The golden age of Jared Kushner

George W Bush declared mission accomplished in Iraq just before the war fell off a cliff. Jared Kushner, Donald Trump’s son-in-law, has just gambled the same on coronavirus.

The US economy would be “rocking by July”, Mr Kushner promised Fox News. The Trump administration’s handling of the epidemic had been a “great success story”, he said. “We’ve achieved all of the different milestones that are needed.” 

It is possible Mr Kushner knows something others do not — a breakthrough vaccine, for example, or a new therapy. Failing that, America’s milestones are not the type any country should emulate.

Having lost more than 60,000 people, the US accounts for a quarter of the world’s Covid-19 deaths with just 5 per cent of its population. America has a third of global infections. Forty-two countries have higher per capita rates of testing than the US — some by a considerable multiple. 

Other countries, notably Belgium, Italy, Spain, the UK, France, Sweden and Switzerland, have higher death rates. America is on course to catch up with most of them. It took two months for the US to go from its first infection in late January to 1,000 deaths in late March. From there it took 15 days to reach 10,000 deaths. In the three weeks since then, the US has lost more than 50,000 people. America’s curve is not yet bending downwards. Now is not a good time to declare victory. 

What was Mr Kushner thinking? He was speaking to an audience of one: the US president. Mr Trump is encouraging US states to reopen. Some, such as Texas, Florida, Tennessee and South Carolina, are lifting restrictions. This is a high-risk strategy.

Florida has more infections today — 33,000 — than the US did nationally when Mr Trump announced his travel ban from Europe. Ditto for Texas. Both states’ testing rates are below the national average.

The signs are that the virus is heading southwards from America’s biggest outbreak on the east coast. A new outbreak of infections would be more damaging to state economies than remaining closed until their testing and tracing systems are up to scratch. 

When news of coronavirus began to spread beyond China in early January, Mr Trump’s White House split into two camps. The China hawks, led by Peter Navarro, Mr Trump’s trade adviser, argued for harsh restrictions. By the end of the month they had convinced Mr Trump to shut down flights from China.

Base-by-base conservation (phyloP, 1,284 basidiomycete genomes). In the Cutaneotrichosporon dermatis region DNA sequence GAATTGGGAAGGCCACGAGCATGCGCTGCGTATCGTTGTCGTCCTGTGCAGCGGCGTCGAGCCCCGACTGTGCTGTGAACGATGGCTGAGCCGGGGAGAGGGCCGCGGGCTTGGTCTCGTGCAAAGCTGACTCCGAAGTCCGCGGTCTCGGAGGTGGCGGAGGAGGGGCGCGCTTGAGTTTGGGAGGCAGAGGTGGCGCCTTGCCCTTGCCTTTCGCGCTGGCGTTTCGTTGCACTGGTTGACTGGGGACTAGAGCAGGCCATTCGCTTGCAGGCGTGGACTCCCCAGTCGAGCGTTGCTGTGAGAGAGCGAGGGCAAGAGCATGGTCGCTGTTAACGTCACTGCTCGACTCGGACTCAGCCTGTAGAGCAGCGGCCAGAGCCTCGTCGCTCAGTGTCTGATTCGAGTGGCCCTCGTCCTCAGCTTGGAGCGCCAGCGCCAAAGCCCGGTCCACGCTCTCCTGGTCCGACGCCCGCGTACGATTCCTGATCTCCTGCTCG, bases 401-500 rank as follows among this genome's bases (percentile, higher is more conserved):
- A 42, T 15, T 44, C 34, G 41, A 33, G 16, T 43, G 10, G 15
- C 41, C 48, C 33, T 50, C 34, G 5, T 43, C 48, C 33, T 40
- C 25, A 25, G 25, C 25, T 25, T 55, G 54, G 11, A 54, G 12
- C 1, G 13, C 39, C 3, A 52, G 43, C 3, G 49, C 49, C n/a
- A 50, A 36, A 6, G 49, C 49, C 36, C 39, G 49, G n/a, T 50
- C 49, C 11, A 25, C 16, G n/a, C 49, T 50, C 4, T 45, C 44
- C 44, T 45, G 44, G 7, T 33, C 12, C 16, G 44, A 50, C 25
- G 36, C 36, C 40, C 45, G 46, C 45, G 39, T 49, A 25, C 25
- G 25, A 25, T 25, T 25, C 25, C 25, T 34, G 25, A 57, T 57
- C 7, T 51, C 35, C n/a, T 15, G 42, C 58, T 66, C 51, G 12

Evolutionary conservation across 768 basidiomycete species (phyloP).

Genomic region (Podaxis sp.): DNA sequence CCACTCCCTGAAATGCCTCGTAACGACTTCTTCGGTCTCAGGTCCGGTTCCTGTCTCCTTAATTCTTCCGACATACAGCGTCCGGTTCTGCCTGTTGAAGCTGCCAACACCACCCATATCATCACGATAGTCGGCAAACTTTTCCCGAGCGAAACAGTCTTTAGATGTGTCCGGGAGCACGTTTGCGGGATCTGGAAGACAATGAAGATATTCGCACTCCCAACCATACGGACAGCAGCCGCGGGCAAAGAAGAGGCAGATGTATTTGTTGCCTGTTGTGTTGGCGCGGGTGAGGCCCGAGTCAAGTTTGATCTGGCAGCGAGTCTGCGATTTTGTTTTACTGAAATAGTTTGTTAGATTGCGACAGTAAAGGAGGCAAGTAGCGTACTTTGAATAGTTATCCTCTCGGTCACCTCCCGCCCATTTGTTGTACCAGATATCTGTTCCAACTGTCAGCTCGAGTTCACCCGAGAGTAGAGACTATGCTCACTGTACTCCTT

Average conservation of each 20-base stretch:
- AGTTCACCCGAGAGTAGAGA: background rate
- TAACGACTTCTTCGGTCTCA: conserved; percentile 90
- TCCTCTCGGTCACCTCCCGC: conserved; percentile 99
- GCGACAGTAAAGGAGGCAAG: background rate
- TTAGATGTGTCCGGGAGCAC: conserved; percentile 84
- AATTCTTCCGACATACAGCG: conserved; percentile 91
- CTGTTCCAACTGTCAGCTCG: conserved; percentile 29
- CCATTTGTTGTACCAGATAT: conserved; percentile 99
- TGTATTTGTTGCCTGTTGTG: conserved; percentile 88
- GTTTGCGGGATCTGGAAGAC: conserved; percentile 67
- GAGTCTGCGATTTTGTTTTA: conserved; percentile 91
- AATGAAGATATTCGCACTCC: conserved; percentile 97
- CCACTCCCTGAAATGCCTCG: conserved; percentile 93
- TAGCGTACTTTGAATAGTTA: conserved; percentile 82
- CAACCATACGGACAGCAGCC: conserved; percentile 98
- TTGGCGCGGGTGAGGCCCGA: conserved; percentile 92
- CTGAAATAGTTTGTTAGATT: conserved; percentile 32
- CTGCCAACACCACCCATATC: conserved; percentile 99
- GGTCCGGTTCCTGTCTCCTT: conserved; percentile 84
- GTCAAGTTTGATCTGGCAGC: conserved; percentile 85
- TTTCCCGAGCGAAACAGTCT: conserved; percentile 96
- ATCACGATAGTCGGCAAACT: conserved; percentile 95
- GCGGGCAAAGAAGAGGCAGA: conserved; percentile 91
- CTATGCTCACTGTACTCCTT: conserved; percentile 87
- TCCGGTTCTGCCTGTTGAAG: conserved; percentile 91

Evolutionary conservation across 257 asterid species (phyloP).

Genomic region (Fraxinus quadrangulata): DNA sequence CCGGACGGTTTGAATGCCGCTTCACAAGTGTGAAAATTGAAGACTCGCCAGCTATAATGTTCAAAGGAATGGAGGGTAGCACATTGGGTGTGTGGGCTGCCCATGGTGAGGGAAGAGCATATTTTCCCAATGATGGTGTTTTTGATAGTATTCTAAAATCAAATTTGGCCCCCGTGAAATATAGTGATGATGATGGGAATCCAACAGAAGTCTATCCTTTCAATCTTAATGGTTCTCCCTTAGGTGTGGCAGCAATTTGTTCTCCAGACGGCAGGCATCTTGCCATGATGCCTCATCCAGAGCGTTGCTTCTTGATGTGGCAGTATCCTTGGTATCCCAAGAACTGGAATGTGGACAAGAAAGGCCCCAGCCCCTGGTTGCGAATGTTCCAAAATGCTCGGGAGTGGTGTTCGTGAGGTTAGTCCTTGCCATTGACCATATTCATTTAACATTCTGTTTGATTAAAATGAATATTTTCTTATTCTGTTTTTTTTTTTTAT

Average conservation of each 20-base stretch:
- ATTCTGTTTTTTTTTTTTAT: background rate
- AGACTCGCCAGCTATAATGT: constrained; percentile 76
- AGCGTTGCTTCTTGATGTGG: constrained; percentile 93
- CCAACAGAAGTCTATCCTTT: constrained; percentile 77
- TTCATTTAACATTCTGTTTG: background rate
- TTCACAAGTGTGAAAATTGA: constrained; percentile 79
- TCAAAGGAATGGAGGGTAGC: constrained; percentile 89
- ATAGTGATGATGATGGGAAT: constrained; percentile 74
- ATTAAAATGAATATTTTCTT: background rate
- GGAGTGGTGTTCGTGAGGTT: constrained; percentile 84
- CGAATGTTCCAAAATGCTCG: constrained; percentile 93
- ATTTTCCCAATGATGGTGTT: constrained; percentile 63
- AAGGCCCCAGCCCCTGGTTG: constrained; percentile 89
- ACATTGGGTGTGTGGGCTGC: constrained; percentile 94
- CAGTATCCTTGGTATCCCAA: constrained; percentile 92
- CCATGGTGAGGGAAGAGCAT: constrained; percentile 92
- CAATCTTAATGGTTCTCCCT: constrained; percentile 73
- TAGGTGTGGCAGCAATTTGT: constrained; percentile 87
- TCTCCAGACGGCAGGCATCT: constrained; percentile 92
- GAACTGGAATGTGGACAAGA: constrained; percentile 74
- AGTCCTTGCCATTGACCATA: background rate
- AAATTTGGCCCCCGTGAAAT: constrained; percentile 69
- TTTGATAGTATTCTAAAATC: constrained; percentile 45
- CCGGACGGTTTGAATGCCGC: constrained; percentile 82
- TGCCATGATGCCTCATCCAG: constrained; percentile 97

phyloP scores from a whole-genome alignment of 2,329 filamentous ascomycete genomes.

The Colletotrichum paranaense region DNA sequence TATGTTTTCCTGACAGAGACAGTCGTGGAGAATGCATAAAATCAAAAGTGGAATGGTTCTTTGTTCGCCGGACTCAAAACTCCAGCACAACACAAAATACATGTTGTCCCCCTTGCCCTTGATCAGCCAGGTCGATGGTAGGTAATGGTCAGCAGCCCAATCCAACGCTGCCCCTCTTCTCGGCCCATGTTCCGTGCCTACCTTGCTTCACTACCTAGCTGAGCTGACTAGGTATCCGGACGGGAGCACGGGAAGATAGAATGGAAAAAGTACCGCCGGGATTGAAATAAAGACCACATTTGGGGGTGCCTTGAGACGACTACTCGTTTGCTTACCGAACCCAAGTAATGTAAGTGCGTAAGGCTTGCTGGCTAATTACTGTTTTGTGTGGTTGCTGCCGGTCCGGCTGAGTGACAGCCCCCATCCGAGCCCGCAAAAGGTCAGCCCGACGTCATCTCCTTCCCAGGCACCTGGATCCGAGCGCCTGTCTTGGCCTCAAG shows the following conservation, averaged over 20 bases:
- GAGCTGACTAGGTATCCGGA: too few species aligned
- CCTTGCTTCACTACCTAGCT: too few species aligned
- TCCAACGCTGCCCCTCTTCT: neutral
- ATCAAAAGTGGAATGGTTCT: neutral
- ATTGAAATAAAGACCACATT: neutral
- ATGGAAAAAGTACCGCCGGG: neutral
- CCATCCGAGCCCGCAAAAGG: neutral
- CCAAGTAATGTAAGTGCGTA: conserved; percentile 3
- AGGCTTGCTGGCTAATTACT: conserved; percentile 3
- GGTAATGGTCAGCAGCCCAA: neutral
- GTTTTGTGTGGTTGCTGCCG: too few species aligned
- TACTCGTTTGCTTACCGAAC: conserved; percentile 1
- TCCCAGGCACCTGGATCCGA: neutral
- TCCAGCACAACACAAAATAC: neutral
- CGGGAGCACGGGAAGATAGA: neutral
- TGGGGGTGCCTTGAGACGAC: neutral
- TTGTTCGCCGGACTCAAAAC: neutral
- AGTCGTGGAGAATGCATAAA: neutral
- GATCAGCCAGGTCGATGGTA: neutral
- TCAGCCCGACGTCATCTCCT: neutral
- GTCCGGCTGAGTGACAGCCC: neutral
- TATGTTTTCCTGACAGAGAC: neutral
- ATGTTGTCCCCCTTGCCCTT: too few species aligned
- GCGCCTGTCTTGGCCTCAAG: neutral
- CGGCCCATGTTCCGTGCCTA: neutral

Mr Kushner’s camp, which included Steven Mnuchin, US Treasury secretary, said coronavirus was exaggerated and overreaction would damage Mr Trump’s re-election prospects.

For most of the time, Mr Kushner’s side has had the upper hand — as it does now. Mr Trump took no serious additional steps for almost six weeks after the China ban. This was despite the fact that Beijing had cancelled several lunar new year celebrations, which was a clear sign of its panic about the spread of the disease. In other words, the China hawks were right from the start.

The Financial Times has written about the world’s “ostrich alliance” of countries dismissing the epidemic threat — notably Brazil and Belarus. Mr Kushner heads the ostrich camp in the White House.

He also personifies what has gone wrong. Despite having no pandemic experience, Mr Kushner took charge of a “shadow coronavirus task force” that has undercut the official one headed by Mike Pence, vice-president.

As he did for his stillborn Middle East peace plan, Mr Kushner recruited business friends — and McKinsey consultants. Instead of co-ordinating supply to states according to need, Mr Kushner said America’s federal resources were “supposed to be our stockpile”, not the property of the states. Without states, it is unclear to whom “our” could mean. It is, after all, the United States. 

The world is dealing with a different America than the one it knew. Foreign leaders — and US governors — that want to influence the president must go through his family. This includes China, which sees Mr Kushner as its “point of interest”.

Such lines of communication used to be the rule book only in places such as sub-Saharan Africa. Covid-19 has crystallised Washington’s descent into patrimonialism. The word of the ruling family holds more weight than science. For now America must live with government of the Trumps, by the Trumps and for the Trumps. 

edward.luce@ft.com

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